The Cleanwaste Go Anywhere Portable toilet takes it up a notch. This unit is a more compact style with a stable tripod design that holds a standard-sized toilet seat with folding legs that lock in both the open and closed positions. When traveling legs can be folded up and the lid can be closed to about the size of a standard briefcase. The Cleanwaste also sells an accessories kit that includes biodegradable bags and powder to break down waste in bag when used at the same location for multiple days. This option is middle of the road pricing at less than $85.
- supports up to 500 lbs max
- light and compact
- Dimensions: 19″ x 14″H x 5″
- Weight: 7 lbs
Reliance once again makes my list of portable outdoor camping toilets. This is a much more advanced model and works for the most particular camping partners. This Bucket Style Portable Toilet falls in the upper price range but less than $100. Bucket Style toilets are self-contained units with an upper compartment that holds water for flushing and a lower level for the waste. This unit works best when combining the water with biodegradable enzyme liquids.
- supports up to 325 lbs max
- tank 2.5 gallon capacity
- Dimensions: 5″ L x 16″W x 17″ H
- Weight: 12 lbs.
- Dometic Portable Toilet (writers’ choice) **
Dometic comes in at the top of my price list for portable toilets. At less than $130 for the 2.6 gallon tank and $140 for the 5 gallon tank this is a great option. This portable toilet has a full-size seat, has a prismatic tank level indicator to monitor the tank levels, and has bracket to secure to the floor.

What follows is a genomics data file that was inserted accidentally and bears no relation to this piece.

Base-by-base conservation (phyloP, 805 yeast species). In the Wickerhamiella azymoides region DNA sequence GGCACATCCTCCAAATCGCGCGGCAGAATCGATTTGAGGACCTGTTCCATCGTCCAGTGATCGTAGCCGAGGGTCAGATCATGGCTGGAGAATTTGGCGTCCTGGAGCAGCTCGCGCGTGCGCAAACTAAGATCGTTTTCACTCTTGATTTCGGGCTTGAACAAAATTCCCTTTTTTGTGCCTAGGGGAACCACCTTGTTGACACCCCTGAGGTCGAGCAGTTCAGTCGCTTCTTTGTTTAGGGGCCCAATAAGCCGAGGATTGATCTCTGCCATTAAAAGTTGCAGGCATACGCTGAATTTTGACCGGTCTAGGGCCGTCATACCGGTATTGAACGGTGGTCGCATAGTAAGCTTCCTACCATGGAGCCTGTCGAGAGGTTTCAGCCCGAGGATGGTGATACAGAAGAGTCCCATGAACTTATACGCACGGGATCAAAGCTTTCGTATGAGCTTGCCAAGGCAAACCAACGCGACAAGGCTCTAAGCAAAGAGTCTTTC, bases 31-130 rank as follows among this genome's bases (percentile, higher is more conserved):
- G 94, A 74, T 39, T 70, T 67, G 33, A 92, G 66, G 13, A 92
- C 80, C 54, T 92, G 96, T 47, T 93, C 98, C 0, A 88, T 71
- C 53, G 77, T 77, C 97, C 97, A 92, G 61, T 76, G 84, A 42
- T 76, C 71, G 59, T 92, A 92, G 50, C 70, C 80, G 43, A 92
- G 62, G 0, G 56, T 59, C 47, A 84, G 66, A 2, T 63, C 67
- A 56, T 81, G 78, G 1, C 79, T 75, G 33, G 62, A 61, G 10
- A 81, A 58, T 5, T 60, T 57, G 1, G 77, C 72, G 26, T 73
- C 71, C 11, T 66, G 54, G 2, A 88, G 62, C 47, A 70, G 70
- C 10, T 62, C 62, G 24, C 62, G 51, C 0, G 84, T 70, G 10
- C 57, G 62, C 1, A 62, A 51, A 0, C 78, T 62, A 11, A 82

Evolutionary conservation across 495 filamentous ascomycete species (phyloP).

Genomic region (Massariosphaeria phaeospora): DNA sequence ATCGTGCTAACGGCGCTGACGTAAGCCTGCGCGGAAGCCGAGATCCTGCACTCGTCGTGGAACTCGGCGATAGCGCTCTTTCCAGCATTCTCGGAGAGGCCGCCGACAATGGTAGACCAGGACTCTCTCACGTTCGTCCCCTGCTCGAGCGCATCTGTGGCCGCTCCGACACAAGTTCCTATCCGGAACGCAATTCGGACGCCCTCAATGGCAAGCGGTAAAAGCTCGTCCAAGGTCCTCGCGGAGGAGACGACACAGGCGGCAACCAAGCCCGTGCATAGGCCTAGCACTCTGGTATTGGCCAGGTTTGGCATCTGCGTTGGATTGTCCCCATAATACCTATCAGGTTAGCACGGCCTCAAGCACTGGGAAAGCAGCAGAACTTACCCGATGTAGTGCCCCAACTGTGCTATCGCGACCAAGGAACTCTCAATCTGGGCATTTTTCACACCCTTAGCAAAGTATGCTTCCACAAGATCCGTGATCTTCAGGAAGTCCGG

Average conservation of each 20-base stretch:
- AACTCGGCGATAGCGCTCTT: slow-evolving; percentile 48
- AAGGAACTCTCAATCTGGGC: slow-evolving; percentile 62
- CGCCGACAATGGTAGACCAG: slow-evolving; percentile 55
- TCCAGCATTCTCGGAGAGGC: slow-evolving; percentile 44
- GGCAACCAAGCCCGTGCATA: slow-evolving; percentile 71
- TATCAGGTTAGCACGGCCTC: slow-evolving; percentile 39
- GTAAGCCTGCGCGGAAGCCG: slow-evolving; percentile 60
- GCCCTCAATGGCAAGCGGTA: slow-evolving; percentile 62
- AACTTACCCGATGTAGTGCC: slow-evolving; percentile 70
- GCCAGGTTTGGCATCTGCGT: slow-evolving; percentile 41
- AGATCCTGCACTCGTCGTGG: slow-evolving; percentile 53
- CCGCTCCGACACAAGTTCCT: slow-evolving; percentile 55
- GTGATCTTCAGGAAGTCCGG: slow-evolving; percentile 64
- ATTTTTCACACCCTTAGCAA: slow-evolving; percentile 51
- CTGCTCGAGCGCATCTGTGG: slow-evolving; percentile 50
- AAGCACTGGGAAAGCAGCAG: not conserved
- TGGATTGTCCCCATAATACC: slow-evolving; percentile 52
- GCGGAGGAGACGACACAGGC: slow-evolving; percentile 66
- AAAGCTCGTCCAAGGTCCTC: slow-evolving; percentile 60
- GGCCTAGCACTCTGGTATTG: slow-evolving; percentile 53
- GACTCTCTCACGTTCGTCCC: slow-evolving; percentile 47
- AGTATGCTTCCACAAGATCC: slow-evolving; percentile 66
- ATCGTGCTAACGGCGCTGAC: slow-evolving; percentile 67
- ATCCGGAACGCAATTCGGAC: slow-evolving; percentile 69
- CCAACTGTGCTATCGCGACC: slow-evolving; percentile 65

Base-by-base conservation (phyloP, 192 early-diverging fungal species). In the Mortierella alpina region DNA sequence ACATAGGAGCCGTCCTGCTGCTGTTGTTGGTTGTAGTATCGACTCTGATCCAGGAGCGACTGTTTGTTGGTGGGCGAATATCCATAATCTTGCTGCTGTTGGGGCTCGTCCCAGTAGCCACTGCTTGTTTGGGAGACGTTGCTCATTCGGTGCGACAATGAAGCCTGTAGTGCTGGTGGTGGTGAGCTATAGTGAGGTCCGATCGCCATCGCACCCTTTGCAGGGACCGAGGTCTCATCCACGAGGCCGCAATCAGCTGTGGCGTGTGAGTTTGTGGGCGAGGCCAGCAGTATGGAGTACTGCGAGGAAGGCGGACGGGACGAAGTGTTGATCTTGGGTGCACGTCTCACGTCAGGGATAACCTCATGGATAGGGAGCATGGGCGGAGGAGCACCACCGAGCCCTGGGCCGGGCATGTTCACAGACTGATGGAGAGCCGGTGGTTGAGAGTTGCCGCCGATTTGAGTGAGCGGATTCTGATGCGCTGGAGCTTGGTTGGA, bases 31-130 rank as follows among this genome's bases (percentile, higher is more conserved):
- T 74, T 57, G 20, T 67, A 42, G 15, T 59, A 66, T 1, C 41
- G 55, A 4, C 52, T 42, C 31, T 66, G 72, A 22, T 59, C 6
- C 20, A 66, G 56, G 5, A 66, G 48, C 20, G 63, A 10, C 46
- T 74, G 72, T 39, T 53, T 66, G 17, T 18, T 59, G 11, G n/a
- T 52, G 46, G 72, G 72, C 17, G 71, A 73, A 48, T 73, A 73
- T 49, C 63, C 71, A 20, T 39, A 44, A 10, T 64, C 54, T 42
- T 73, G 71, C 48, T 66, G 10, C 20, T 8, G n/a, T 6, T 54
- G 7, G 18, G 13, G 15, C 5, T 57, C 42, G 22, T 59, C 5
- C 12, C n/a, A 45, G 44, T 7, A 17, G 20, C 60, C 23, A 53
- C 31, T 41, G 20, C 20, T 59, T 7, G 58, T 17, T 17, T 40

- Available in 2.6 or 5 gallon capacity
- Dimensions: 5″ x 15.5″H x 12.5″ (2.6 gal model)
- Weight: 12 lbs.
- High-Strength ABS construction
- Push button flush
BONUS – Get a TENT for Your Toilet
As I mentioned before, our portable toilet has become one of our “go to” pieces of outdoor equipment, most importantly when traveling with the family. I opted for the Dometic flushable model a couple years back and have even added another layer to our setup, the GigaTent Pop Up Privacy Shelter. This is a pop-up tent for your bathroom privacy. It unfolds in seconds and fits right over the toilet with plenty of room for you and the toilet. With a zipper door my wife and son can open it right up and walk right in, how they like their privacy.
As a final thought, relating to the current state of the ongoing COVID-19 pandemic, I can see this item benefitting any type of road traveler as well. For example, with limited travel occurring nationwide, more and more people might be inclined to take trips closer to home via the roadways. If and when the time arises for a pit stop, some people may be reluctant to take the risk using a rest area or public restroom; but with a portable toilet and privacy blind you can just pull off the next exit, set it up in seconds and go to the bathroom, completely risk free.
Frequently Asked Questions:
- Can you poop in a portable toilet?
Yes, but wait – do you need water to flush or a bag? Depending on the toilet you own – you will want to make sure you have poop bag attached to the toilet to collect your waste. If you have a flushing toilet place a little water in the top before you do your business, then let it fly. Flush the toilet when your done.
- Where do I dump my portable toilet?
Dispose of the waste in proper dump stations or waste disposal locations. If near a campgrounds they should have a accessible location to dump your waste. If not, you can wait and dump back at home or wash out in a outdoor location appropriate for the waste. If you use a bag, please don’t flush it down the toilet. This will only cause more problems. Toss it in the garbage.
REFERENCES & RESOURCES
Texsport, Official Brand Website
Reliance, Official Brand Website
Cleanwaste, Official Brand Website
Dometic, Official Brand Website
Gigatent, Offical Brand Website